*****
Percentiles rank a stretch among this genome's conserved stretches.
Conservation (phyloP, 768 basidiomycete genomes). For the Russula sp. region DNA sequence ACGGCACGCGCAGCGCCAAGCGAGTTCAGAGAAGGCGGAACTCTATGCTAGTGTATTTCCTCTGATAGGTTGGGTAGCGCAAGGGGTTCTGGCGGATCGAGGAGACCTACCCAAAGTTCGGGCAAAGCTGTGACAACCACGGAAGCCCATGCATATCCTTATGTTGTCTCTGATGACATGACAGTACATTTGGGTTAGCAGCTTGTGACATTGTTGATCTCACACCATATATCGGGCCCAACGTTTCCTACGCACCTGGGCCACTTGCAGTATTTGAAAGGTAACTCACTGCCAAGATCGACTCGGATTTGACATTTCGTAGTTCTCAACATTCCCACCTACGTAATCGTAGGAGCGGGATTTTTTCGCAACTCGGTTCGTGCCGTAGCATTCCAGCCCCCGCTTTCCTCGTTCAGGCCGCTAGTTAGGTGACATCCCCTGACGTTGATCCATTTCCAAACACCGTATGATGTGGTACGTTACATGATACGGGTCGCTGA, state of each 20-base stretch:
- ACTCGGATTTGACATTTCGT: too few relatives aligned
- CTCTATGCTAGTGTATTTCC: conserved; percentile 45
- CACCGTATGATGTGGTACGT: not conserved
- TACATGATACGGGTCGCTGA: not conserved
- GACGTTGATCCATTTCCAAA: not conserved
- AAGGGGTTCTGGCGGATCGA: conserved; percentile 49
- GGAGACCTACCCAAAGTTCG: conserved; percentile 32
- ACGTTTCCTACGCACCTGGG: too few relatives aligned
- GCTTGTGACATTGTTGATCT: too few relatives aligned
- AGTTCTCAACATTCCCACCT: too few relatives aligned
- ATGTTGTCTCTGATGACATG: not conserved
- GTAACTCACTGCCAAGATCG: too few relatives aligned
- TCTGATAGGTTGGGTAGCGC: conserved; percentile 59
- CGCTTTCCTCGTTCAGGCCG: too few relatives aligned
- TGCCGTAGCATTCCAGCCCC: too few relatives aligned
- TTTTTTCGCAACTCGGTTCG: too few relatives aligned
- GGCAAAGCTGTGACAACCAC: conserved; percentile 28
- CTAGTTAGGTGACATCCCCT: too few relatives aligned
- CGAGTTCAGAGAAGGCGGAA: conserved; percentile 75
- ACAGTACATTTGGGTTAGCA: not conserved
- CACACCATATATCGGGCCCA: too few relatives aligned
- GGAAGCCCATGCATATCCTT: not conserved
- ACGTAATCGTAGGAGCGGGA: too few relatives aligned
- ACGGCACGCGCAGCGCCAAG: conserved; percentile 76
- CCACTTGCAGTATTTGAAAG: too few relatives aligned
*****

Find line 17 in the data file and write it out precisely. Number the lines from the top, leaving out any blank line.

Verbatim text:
- TGCCGTAGCATTCCAGCCCC: too few relatives aligned